My short essay ‘A Constitution Should Help A Country Govern, Not Hobble It‘ is up at Aeon Magazine. Comments welcome. (Many thanks to Sam Haselby, my editor at Aeon, for all his help.)
The short answer: the number of times the Supreme Court has ruled on a constitutional question. Every time the Supreme Court grants certiorari, allows a case to move ‘upwards’ from state and Federal courts to its chambers, and then proceeds to rule–keeping in mind the supposedly relevant precedents, and on the basis of a coherent theory of the interpretation of legal texts–it offers us an amended constitution. Every act of interpretation–sometimes plain literalist, sometimes originalist, sometimes purposive–adds meaning and texture to the text of the articles of the Constitution. Thus the content of the Fourth Amendment is not to be found in the Constitution; it is to be found in the cumulative history of all Supreme Court rulings on cases that have rested on contested interpretations of the Amendment. What does ‘unreasonable’ mean? What does ‘search’ mean? What does ‘seizure’ mean? What does ‘persons’ mean? What does ‘effects’ mean? What does ‘probable cause’ mean? To decipher this meaning, scattered over thousands and thousands of pages of Supreme Court rulings is an almost insuperable and intractable task; it is much easier, therefore, to fall back on the simplest formulation of all: ‘The Fourth Amendment says that…’. But the filling out of that particular that-clause will call for the expenditure of considerable ink, and in the end, it will appear that the protections of the Fourth Amendment are considerably more ambiguous–in several dimensions–than previously imagined, by both its detractors and proponents alike.
These considerations show that talk of ‘constitutional protections’ must always proceed hand in hand with talk of constitutional interpretation, with the history of actual supreme court rulings on the constitutional question under discussion. Such inclusion is especially necessary when giving someone legal advice; as Justice Holmes sagely pointed out many years ago, the law is what the judges say it is: “The prophecies of what the courts will do in fact, and nothing more pretentious.”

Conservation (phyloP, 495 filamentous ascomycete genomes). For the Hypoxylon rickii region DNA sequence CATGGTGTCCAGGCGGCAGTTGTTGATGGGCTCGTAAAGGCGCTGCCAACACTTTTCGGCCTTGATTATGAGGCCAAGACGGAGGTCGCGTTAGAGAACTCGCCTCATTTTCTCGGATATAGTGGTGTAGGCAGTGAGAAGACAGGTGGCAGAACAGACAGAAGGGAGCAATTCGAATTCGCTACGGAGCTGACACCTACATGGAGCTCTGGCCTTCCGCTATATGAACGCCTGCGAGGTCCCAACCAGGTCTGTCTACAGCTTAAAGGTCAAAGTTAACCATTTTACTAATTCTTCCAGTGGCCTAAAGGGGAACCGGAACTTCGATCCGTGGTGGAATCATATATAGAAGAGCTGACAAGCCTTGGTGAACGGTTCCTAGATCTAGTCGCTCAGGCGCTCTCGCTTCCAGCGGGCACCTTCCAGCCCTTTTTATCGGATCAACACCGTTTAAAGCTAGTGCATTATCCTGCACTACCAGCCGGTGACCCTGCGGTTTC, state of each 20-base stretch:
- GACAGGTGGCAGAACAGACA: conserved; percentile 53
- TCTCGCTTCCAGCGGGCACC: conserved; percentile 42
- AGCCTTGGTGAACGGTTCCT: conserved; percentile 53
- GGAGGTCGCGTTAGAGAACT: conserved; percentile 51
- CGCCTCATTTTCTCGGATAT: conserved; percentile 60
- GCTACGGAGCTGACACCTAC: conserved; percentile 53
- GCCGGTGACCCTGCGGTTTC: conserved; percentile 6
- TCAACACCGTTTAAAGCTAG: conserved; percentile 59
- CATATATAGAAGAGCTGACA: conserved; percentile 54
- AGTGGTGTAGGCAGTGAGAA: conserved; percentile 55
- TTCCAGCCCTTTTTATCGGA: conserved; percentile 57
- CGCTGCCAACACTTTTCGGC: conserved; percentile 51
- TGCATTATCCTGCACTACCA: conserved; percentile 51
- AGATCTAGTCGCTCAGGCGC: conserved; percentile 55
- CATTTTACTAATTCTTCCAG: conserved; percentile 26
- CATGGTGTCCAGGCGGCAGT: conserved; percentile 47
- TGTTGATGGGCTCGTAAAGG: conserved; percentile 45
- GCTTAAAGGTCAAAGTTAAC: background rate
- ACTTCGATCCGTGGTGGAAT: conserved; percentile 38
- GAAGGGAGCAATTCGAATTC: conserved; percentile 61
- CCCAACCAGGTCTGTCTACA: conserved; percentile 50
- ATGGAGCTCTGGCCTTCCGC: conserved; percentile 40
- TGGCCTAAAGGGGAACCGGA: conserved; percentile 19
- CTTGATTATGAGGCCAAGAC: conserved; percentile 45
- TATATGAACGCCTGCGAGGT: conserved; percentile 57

Our nation is entering a period of great legal uncertainty; there is much talk of taking cover under constitutional protections, of seeking refuge from an authoritarian government under the covering canopy of the Bill of Rights. But the text of the Bill of Rights is not sufficient to provide such protection; the Supreme Court rulings on Bill of Rights cases are far more germane. To look only to the Constitution is dangerously complacent; talk of legal rights without actual legal protections is hollow.
Many a patriot is disappointed and disillusioned to find out that in point of fact the Fourth Amendment is almost hollow in content; its protections systematically eviscerated over the years by repeated weakenings through selective, ideological, and politically motivated interpretation. Mass surveillance; warrantless searches; stop and frisk; the list goes on. Where is the Fourth Amendment?, the patriot asks. The answer is: not in a small booklet, but in that section of the law school’s library that deals with constitutional law.
Constitutional conventions, two-thirds majorities, ratifications by state legislatures–such is the machinery of the constitutional amendment by legislative fiat. Such convolutions are kludgy compared to the awesomely efficient method of Supreme Court rulings; there, in the foundry of the Supreme Court’s chambers, new meanings are forged every year, every Supreme Court season.